Well done Anna Ulahelová ! I really like that you're focusing on the human factor of wastefulness and promoting communities to really care. In my experience it is the conversations that are the most valuable drivers of change. I've been working on a similar initiative in Perth, Western Australia called GO2CUP - Facilitating participation and cooperation towards a waste free future. I'm putting together a Facebook group for cafes participating with returnable cup libraries if you and your trial cafes would like to join and discuss challenges and ways to improve? Also, you don't need the 3,000 cups to trial the idea. Cups can be easy to come by in second hand stores or out of the cupboard of people in the community who want to reduce disposable cups from their favourite cafe. It's also a great way to involve the community and build a support network before you invest in purchasing 3,000 cups. It's also a good way to start dialogue with cafes because if the initiative doesn't work for the cafe and their staff then they won't drive it.
Hi Sara Nejad , based on their Instagram page I believe they have a number of cafes operating in both New York and Boulder. Check out their website: http://vesselwrks.com
The real challenge for these style of initiatives to spread far and wide is the adoption by cafes. Most cafes run on such small profit margins and/or very targeted marketing in a competitive industry that it is hard for them to contribute time or money towards the collection and washing of reusable cups. It makes sense to us because we care but for these initiatives to thrive we need to put ourselves in the shoes of cafe owners just trying to make a living or the coffee drinker that just wants their favourite cup of coffee. Amongst all that we need to find a way to resource washing local reusable cups rather than using ridiculously cheap disposable cups.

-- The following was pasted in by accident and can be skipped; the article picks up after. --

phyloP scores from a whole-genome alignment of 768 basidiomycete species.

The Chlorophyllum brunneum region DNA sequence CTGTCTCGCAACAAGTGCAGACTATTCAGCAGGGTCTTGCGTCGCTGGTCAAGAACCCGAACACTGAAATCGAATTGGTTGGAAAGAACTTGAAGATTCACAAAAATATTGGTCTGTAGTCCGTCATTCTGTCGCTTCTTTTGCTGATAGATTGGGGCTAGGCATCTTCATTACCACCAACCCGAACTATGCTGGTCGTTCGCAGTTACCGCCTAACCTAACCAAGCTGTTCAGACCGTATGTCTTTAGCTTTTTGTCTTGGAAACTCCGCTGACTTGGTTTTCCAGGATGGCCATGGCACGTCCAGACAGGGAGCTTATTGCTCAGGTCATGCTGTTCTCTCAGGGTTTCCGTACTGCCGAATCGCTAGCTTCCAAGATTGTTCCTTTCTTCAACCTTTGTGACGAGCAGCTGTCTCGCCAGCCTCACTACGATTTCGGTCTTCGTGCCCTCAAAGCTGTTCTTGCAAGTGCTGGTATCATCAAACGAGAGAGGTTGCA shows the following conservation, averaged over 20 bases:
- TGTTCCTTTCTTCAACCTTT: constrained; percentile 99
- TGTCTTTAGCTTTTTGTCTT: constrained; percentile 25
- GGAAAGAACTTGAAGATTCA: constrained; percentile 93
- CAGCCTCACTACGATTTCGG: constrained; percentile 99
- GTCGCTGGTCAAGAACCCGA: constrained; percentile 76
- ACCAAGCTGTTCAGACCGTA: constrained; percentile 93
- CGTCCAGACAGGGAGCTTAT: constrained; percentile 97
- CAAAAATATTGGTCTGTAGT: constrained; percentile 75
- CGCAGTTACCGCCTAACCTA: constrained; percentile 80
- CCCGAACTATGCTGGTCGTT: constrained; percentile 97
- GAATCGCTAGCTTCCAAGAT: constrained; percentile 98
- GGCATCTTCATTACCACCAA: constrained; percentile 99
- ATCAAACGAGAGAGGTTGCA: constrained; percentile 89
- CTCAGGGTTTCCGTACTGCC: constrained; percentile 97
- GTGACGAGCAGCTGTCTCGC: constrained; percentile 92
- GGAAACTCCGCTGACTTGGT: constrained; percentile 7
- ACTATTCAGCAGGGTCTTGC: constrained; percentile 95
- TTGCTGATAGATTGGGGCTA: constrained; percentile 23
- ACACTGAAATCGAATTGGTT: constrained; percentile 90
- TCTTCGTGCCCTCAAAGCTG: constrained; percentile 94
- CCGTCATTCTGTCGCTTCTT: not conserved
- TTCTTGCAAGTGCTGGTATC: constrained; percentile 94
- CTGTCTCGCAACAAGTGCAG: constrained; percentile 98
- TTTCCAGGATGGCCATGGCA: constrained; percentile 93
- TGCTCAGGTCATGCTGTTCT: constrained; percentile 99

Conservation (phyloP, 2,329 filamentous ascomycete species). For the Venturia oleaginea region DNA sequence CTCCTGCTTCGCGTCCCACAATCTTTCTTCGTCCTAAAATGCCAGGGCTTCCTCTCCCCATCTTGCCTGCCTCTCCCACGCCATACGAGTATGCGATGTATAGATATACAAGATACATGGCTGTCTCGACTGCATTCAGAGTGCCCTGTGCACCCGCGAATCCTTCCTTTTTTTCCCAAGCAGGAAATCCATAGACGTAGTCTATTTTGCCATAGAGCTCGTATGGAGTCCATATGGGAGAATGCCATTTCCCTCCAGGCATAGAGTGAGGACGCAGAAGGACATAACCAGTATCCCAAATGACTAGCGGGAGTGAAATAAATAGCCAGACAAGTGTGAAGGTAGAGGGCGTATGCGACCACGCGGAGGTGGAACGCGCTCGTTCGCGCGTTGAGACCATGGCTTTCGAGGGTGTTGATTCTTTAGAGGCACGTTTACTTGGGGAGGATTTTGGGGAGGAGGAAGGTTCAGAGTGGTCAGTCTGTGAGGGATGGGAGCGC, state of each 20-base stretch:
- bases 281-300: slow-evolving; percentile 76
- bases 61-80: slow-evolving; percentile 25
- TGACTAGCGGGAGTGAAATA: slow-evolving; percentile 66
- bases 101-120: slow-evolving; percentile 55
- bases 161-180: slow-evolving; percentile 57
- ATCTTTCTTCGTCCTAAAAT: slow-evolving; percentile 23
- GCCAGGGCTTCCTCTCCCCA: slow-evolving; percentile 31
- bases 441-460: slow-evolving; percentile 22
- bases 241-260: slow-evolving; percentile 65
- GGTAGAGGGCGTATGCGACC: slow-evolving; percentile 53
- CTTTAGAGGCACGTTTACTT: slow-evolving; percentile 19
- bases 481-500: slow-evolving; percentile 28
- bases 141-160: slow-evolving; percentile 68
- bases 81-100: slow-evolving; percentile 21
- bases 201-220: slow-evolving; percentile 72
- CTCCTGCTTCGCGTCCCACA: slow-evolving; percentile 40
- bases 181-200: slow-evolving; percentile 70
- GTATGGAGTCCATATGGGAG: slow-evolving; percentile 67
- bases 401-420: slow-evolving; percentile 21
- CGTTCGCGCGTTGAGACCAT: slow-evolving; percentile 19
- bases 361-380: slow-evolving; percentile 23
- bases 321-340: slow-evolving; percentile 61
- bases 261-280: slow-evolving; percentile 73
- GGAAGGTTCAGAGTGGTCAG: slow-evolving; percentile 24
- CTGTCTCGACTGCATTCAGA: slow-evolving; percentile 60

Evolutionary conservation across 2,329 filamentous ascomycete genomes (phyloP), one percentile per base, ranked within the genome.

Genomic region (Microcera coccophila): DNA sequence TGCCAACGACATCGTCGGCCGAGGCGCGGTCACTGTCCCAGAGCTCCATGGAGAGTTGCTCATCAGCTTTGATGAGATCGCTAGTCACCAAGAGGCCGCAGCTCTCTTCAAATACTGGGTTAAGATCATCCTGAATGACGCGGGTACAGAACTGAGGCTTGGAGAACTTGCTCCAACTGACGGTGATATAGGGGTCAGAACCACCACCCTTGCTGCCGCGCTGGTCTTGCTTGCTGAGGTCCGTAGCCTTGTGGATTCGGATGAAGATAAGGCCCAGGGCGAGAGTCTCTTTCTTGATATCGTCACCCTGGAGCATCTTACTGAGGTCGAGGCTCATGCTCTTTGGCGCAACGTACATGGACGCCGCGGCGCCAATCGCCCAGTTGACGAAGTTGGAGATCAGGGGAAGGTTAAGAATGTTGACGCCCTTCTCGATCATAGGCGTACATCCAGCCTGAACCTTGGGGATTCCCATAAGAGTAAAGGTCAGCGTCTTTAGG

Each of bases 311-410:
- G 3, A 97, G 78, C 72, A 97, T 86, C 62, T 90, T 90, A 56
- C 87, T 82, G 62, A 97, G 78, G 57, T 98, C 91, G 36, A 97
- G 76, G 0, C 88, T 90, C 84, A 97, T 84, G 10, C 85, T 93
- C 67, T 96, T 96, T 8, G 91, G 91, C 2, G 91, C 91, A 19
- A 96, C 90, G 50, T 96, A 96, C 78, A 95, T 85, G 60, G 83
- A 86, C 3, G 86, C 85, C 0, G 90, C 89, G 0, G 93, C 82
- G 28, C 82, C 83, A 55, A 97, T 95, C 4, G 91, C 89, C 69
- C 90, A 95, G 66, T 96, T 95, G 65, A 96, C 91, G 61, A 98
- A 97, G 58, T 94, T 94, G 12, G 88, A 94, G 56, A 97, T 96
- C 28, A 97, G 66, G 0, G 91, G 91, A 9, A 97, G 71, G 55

Hi Marifer Victoria , I'm sure your cup will be much more ocean friendly than the polyethylene lined disposable cups that fill our ocean. However, have you thought about the consequence to marine life if the ocean was filled with your cups? Would the fish that eat your broken down cups overpopulate our oceans? Have you considered any form of cup recovery? Maybe your cup could be used to feed fish farms in isolation without disrupting the balance of our marine ecosystems?